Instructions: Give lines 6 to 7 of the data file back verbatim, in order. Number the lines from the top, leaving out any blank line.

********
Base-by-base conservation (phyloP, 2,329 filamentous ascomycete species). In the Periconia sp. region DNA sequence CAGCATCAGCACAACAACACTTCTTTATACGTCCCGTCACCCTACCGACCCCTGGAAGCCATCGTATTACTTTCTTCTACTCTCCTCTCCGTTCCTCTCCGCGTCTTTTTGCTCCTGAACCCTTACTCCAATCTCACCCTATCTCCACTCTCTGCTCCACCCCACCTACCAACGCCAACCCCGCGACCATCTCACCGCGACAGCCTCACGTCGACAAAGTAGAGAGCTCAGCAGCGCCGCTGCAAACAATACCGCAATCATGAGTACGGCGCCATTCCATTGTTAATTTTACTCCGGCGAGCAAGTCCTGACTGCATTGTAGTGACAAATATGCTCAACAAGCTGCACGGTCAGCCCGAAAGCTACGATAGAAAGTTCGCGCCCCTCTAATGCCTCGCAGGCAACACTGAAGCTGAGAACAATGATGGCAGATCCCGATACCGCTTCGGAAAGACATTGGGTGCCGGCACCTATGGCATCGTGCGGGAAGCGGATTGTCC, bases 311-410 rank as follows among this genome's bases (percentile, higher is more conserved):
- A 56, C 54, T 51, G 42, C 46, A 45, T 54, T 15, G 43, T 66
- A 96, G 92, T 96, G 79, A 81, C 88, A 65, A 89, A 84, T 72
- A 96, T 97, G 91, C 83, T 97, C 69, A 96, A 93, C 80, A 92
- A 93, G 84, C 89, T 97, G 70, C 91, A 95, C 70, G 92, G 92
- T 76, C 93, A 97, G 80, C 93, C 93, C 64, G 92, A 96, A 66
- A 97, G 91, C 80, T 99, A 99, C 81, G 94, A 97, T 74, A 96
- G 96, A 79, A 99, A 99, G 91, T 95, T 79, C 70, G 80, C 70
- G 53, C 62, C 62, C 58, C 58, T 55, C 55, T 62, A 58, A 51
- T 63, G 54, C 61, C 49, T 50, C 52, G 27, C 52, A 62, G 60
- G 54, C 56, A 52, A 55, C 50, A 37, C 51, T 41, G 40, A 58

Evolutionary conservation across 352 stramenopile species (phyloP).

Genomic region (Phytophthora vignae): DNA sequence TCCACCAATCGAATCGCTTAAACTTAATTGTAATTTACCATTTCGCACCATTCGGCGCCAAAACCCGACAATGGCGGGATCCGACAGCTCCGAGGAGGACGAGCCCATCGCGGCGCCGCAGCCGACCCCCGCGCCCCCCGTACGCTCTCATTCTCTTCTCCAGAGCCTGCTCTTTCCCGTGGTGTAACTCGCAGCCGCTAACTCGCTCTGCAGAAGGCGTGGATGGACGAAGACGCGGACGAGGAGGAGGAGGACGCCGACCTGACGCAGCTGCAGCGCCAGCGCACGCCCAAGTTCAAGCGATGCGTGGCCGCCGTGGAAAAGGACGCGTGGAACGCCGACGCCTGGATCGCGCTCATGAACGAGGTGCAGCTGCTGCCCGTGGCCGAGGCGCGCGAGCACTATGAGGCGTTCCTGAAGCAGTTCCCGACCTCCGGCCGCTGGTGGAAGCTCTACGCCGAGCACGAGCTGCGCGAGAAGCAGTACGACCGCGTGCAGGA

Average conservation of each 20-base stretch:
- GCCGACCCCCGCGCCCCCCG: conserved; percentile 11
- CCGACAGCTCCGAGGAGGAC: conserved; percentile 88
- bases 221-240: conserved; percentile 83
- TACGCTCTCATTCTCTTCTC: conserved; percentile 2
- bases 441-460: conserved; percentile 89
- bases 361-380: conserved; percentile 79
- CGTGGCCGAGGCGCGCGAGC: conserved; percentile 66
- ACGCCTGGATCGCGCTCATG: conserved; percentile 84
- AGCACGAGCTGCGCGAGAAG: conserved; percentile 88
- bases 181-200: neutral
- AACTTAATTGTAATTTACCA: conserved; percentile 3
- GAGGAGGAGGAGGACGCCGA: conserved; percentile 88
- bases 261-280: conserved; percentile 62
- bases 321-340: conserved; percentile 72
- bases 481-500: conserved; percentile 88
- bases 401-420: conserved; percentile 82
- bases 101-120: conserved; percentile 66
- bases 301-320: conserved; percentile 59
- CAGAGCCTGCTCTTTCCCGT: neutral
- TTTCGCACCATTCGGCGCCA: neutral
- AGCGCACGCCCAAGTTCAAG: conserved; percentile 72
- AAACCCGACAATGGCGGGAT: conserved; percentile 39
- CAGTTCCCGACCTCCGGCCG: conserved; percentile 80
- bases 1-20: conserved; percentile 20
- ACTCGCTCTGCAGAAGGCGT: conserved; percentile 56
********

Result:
- T 76, C 93, A 97, G 80, C 93, C 93, C 64, G 92, A 96, A 66
- A 97, G 91, C 80, T 99, A 99, C 81, G 94, A 97, T 74, A 96